By Paul Gable
Dillon County Council member Jack Scott is fighting an uphill battle for the Democratic nomination for S.C. House District 55.
Scott is taking on a 20 year incumbent politician in rural South Carolina, never an easy task. In taking on incumbent Jackie Hayes, Scott is also fighting a highly successful coach and athletic director who has brought considerable success to the Dillon High School football teams in over a quarter of a century as head coach.
Scott advocates giving voters the opportunity to elect members of the Dillon County School Board. Currently, the board is appointed by the governor, often on recommendations from the Dillon County Legislative Delegation which consists currently of Rep. Hayes, Rep. Lucas Atkinson, Sen. Kent Williams and Sen. Greg Hembree.
In 2010, Dillon County residents voted overwhelmingly in an advisory referendum to change the school board members from being appointed by the governor to being elected by the voters – 6,071 Yes votes for elected members to 737 No votes.
Being only an advisory referendum, the results were not binding and nothing has changed. The board is still appointed against the wishes of an overwhelming majority of voters.
Dillon County spends the lowest dollars per pupil in the state of South Carolina, the only county where less than $10,000 per pupil is spent in a combination of local, state and federal funds. Part of the problem is the local tax base is almost non-existent, but the state share to Dillon County is lower than most other school districts in the state.
Maybe an elected school board will not change things for Dillon County students, but it is obvious the current system is not working and a majority of voters expressed a desire for the change.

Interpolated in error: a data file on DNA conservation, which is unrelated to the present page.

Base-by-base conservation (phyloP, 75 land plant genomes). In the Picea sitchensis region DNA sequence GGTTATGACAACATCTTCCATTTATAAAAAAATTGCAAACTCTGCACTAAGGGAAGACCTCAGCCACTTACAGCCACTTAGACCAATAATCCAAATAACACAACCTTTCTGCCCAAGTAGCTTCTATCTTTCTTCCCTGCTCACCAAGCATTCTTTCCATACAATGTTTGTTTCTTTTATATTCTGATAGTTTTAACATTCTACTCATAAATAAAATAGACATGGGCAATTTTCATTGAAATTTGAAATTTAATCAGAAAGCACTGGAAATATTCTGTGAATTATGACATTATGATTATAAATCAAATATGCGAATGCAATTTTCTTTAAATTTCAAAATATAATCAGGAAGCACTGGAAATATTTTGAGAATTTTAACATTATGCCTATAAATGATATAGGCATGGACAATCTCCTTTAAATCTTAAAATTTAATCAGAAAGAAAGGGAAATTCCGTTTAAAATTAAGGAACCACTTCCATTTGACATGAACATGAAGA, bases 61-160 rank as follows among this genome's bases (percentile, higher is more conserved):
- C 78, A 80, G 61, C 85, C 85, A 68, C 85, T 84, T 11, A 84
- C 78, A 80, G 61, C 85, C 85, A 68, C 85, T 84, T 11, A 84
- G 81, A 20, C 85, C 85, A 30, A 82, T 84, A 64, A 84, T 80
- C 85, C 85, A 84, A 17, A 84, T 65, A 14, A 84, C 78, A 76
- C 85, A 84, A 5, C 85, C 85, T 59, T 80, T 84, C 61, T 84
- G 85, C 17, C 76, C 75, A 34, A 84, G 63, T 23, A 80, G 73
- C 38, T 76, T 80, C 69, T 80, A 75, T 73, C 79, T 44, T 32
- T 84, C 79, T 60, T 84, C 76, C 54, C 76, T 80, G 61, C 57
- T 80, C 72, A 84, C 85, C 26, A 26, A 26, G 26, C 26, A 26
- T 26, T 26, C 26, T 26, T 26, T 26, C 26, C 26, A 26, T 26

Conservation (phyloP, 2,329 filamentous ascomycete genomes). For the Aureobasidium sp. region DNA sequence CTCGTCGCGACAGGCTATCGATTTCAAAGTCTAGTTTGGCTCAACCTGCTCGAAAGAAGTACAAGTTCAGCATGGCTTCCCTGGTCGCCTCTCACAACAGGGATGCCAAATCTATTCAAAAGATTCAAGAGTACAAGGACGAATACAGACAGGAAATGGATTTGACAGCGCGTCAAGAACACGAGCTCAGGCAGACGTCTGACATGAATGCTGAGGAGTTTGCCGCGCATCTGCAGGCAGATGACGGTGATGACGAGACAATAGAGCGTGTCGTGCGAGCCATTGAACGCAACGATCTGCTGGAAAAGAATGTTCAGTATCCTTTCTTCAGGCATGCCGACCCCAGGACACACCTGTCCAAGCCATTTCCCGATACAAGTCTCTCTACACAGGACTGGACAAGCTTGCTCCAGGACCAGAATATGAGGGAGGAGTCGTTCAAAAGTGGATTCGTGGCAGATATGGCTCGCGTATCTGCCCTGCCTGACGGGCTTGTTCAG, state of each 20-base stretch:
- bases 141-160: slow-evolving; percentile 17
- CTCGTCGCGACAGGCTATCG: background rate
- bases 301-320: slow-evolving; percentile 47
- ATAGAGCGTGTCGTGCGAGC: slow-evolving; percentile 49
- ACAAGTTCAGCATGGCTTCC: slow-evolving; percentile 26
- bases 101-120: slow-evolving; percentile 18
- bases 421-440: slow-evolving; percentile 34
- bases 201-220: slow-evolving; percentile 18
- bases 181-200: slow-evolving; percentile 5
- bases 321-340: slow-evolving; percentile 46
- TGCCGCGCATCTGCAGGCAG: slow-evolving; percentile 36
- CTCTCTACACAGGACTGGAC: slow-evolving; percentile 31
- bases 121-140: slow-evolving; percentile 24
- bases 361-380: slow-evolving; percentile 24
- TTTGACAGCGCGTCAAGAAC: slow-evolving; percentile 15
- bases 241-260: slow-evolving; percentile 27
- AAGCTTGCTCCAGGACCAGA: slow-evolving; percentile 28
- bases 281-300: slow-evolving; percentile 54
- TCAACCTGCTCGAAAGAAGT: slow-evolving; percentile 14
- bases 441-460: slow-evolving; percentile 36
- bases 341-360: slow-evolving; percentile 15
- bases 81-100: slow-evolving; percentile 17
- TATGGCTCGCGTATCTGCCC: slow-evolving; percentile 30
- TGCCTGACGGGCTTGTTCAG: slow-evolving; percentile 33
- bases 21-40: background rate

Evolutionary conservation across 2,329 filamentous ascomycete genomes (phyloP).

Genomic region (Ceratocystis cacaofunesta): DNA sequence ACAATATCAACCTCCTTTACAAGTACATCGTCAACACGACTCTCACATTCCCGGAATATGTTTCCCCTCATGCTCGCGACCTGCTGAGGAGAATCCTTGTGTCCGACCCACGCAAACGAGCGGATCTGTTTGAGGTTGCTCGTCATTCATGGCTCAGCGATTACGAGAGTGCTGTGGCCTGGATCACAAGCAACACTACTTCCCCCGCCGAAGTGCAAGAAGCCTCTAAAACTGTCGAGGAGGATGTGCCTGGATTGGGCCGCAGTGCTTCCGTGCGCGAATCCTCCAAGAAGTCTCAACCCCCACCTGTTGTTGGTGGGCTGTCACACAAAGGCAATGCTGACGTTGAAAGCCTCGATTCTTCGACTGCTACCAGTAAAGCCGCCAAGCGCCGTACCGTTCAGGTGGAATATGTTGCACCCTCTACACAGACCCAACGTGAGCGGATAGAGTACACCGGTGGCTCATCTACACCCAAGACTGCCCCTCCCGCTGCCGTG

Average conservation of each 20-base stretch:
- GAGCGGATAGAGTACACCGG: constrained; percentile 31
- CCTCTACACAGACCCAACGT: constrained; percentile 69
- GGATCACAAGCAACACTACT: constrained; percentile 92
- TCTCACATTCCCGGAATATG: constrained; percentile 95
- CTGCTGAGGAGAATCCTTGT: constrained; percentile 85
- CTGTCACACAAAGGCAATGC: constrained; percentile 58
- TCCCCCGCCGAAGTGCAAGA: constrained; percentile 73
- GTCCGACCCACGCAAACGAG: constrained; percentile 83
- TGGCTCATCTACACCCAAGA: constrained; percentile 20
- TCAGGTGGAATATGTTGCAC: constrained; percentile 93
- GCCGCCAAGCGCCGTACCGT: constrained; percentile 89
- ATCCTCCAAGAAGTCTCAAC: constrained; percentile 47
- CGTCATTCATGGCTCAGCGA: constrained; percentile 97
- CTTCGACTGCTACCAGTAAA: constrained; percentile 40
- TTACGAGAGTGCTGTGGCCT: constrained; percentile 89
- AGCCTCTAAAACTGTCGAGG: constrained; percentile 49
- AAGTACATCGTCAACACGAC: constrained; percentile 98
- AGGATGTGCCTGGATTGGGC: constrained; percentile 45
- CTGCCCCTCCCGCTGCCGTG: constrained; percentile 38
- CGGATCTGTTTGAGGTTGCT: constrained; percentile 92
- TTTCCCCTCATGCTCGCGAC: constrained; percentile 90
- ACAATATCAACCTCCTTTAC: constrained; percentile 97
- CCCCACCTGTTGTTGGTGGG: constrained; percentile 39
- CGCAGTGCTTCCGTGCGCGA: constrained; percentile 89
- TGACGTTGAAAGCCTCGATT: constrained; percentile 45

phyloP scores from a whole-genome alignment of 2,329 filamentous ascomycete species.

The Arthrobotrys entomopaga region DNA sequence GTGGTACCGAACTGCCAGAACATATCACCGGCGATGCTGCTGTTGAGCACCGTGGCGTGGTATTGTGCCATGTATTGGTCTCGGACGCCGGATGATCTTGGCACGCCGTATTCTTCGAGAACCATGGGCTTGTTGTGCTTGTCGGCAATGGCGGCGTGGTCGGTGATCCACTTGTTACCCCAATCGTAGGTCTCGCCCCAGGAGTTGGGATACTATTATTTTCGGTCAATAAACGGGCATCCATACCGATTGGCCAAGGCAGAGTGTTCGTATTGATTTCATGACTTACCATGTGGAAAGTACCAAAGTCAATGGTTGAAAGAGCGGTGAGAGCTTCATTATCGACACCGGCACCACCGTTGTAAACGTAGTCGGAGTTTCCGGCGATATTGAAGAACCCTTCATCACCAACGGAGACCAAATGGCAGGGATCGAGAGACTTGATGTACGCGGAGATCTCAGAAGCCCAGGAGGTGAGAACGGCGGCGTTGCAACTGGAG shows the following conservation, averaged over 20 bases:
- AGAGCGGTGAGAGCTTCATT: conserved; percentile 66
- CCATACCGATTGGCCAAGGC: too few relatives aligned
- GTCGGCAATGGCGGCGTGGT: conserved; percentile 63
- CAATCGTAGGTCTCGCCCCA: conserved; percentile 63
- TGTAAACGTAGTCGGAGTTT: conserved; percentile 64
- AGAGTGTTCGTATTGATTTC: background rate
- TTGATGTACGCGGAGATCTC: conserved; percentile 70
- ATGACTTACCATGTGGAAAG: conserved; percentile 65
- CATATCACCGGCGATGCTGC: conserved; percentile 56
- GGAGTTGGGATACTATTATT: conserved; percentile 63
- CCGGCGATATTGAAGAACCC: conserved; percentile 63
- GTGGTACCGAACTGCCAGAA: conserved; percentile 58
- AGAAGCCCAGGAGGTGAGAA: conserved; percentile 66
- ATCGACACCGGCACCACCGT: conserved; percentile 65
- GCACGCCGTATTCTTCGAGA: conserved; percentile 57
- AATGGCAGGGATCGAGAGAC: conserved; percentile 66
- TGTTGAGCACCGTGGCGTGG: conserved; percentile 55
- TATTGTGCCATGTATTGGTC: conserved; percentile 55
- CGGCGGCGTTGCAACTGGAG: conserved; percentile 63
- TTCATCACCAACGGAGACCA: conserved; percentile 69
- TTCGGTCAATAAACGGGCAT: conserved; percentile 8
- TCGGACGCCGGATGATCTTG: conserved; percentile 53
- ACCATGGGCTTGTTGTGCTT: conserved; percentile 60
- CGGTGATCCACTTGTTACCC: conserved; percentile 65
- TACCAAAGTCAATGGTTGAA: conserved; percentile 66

Scott has also said he will work to improve the crumbling infrastructure in Dillon County, something that will require an infusion of state dollars to help. Those dollars have been slow in coming from the current Legislative Delegation.
Too many areas of South Carolina are controlled by a small cabal of power brokers in each area. The self interest of those power brokers is often served at the expense of the overall public good.
Scott shook up the power structure in Dillon County with Facebook posts early in the campaign to the point that he received a letter from the attorneys representing the Dillon County School Board objecting to the accuracy of his posts.
Why attorneys representing the school board when this is a race for the state House of Representatives? No logical reason has been discovered to date.
In addition, what was objected to in various posts fit into the category of political speech, the most protected form of free speech in the country. The entire exercise was questionable from the beginning.
The attorneys offered to sit down one-on-one with Scott to discuss the issues he discussed on Facebook. Scott countered with a request that an open, public forum be held to discuss the issues.
According to Scott, no response has been received addressing his request for the public forum.
This late in the campaign, it can be assumed that no public discussion of the issues will be held before the primary elections next week.
A vote for Scott will be a vote for change in the ways things are done in Dillon County.
It will be up to the voters to decide if they are satisfied with the current state of affairs in the county or whether a change should be made.